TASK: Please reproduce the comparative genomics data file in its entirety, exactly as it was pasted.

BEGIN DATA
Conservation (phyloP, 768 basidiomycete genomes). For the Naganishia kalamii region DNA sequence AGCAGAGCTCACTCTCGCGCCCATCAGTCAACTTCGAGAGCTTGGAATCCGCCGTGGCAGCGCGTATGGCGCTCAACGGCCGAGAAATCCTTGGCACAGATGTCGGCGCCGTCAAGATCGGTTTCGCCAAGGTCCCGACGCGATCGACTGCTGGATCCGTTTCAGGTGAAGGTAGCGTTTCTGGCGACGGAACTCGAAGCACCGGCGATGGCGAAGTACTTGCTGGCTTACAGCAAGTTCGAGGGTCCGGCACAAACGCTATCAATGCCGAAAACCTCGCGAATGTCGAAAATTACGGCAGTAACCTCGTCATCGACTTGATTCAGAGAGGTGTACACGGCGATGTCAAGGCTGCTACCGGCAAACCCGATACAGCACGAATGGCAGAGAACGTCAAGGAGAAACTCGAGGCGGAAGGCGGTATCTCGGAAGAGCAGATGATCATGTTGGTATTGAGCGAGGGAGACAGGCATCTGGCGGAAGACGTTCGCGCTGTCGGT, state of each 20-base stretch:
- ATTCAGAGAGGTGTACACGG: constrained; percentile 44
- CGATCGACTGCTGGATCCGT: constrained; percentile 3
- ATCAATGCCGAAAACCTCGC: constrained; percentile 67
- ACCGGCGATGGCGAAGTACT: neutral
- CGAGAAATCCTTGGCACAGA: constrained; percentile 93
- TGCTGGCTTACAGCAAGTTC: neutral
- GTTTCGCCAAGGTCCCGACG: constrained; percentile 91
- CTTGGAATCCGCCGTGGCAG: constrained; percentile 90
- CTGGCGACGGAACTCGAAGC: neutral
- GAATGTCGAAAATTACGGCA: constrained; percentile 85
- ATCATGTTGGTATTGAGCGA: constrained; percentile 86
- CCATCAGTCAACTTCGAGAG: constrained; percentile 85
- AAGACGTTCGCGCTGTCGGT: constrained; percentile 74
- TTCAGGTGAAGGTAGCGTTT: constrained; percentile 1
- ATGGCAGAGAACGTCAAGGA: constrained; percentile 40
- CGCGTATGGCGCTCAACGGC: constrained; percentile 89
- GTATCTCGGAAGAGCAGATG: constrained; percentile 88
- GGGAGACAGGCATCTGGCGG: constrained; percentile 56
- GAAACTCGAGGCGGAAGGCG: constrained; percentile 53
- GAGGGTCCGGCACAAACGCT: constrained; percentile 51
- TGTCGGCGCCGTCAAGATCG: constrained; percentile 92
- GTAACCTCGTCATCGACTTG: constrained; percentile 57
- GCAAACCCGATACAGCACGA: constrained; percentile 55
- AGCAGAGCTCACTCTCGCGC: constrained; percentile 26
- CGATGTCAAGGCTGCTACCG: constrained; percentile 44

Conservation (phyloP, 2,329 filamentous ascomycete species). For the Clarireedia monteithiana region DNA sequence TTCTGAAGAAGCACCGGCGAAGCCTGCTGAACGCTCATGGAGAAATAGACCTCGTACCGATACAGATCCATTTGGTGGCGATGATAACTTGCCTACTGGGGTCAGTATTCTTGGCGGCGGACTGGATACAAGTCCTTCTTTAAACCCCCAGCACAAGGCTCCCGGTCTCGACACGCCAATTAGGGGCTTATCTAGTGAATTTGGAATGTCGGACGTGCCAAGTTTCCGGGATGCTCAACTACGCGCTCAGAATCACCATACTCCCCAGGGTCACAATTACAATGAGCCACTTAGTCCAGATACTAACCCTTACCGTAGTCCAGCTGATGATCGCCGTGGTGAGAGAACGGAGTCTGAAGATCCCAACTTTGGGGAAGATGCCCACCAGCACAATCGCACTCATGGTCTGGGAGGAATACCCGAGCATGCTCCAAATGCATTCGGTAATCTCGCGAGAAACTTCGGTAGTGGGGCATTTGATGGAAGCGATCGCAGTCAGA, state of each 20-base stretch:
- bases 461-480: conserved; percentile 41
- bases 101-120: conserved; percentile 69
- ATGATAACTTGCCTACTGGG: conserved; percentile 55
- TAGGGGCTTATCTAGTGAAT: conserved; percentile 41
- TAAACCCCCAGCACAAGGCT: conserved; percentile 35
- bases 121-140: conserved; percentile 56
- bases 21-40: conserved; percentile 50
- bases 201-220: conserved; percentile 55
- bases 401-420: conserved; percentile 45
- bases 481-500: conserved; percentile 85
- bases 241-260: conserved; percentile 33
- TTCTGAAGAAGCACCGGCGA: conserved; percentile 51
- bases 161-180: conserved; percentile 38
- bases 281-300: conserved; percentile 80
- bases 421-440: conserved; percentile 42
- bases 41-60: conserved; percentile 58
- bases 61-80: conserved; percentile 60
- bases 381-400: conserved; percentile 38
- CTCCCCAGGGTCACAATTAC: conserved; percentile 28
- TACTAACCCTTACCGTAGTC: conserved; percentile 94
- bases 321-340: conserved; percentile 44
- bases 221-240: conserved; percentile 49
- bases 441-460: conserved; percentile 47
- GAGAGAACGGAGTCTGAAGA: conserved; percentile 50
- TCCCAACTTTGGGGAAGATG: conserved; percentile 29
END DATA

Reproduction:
Conservation (phyloP, 768 basidiomycete genomes). For the Naganishia kalamii region DNA sequence AGCAGAGCTCACTCTCGCGCCCATCAGTCAACTTCGAGAGCTTGGAATCCGCCGTGGCAGCGCGTATGGCGCTCAACGGCCGAGAAATCCTTGGCACAGATGTCGGCGCCGTCAAGATCGGTTTCGCCAAGGTCCCGACGCGATCGACTGCTGGATCCGTTTCAGGTGAAGGTAGCGTTTCTGGCGACGGAACTCGAAGCACCGGCGATGGCGAAGTACTTGCTGGCTTACAGCAAGTTCGAGGGTCCGGCACAAACGCTATCAATGCCGAAAACCTCGCGAATGTCGAAAATTACGGCAGTAACCTCGTCATCGACTTGATTCAGAGAGGTGTACACGGCGATGTCAAGGCTGCTACCGGCAAACCCGATACAGCACGAATGGCAGAGAACGTCAAGGAGAAACTCGAGGCGGAAGGCGGTATCTCGGAAGAGCAGATGATCATGTTGGTATTGAGCGAGGGAGACAGGCATCTGGCGGAAGACGTTCGCGCTGTCGGT, state of each 20-base stretch:
- ATTCAGAGAGGTGTACACGG: constrained; percentile 44
- CGATCGACTGCTGGATCCGT: constrained; percentile 3
- ATCAATGCCGAAAACCTCGC: constrained; percentile 67
- ACCGGCGATGGCGAAGTACT: neutral
- CGAGAAATCCTTGGCACAGA: constrained; percentile 93
- TGCTGGCTTACAGCAAGTTC: neutral
- GTTTCGCCAAGGTCCCGACG: constrained; percentile 91
- CTTGGAATCCGCCGTGGCAG: constrained; percentile 90
- CTGGCGACGGAACTCGAAGC: neutral
- GAATGTCGAAAATTACGGCA: constrained; percentile 85
- ATCATGTTGGTATTGAGCGA: constrained; percentile 86
- CCATCAGTCAACTTCGAGAG: constrained; percentile 85
- AAGACGTTCGCGCTGTCGGT: constrained; percentile 74
- TTCAGGTGAAGGTAGCGTTT: constrained; percentile 1
- ATGGCAGAGAACGTCAAGGA: constrained; percentile 40
- CGCGTATGGCGCTCAACGGC: constrained; percentile 89
- GTATCTCGGAAGAGCAGATG: constrained; percentile 88
- GGGAGACAGGCATCTGGCGG: constrained; percentile 56
- GAAACTCGAGGCGGAAGGCG: constrained; percentile 53
- GAGGGTCCGGCACAAACGCT: constrained; percentile 51
- TGTCGGCGCCGTCAAGATCG: constrained; percentile 92
- GTAACCTCGTCATCGACTTG: constrained; percentile 57
- GCAAACCCGATACAGCACGA: constrained; percentile 55
- AGCAGAGCTCACTCTCGCGC: constrained; percentile 26
- CGATGTCAAGGCTGCTACCG: constrained; percentile 44

Conservation (phyloP, 2,329 filamentous ascomycete species). For the Clarireedia monteithiana region DNA sequence TTCTGAAGAAGCACCGGCGAAGCCTGCTGAACGCTCATGGAGAAATAGACCTCGTACCGATACAGATCCATTTGGTGGCGATGATAACTTGCCTACTGGGGTCAGTATTCTTGGCGGCGGACTGGATACAAGTCCTTCTTTAAACCCCCAGCACAAGGCTCCCGGTCTCGACACGCCAATTAGGGGCTTATCTAGTGAATTTGGAATGTCGGACGTGCCAAGTTTCCGGGATGCTCAACTACGCGCTCAGAATCACCATACTCCCCAGGGTCACAATTACAATGAGCCACTTAGTCCAGATACTAACCCTTACCGTAGTCCAGCTGATGATCGCCGTGGTGAGAGAACGGAGTCTGAAGATCCCAACTTTGGGGAAGATGCCCACCAGCACAATCGCACTCATGGTCTGGGAGGAATACCCGAGCATGCTCCAAATGCATTCGGTAATCTCGCGAGAAACTTCGGTAGTGGGGCATTTGATGGAAGCGATCGCAGTCAGA, state of each 20-base stretch:
- bases 461-480: conserved; percentile 41
- bases 101-120: conserved; percentile 69
- ATGATAACTTGCCTACTGGG: conserved; percentile 55
- TAGGGGCTTATCTAGTGAAT: conserved; percentile 41
- TAAACCCCCAGCACAAGGCT: conserved; percentile 35
- bases 121-140: conserved; percentile 56
- bases 21-40: conserved; percentile 50
- bases 201-220: conserved; percentile 55
- bases 401-420: conserved; percentile 45
- bases 481-500: conserved; percentile 85
- bases 241-260: conserved; percentile 33
- TTCTGAAGAAGCACCGGCGA: conserved; percentile 51
- bases 161-180: conserved; percentile 38
- bases 281-300: conserved; percentile 80
- bases 421-440: conserved; percentile 42
- bases 41-60: conserved; percentile 58
- bases 61-80: conserved; percentile 60
- bases 381-400: conserved; percentile 38
- CTCCCCAGGGTCACAATTAC: conserved; percentile 28
- TACTAACCCTTACCGTAGTC: conserved; percentile 94
- bases 321-340: conserved; percentile 44
- bases 221-240: conserved; percentile 49
- bases 441-460: conserved; percentile 47
- GAGAGAACGGAGTCTGAAGA: conserved; percentile 50
- TCCCAACTTTGGGGAAGATG: conserved; percentile 29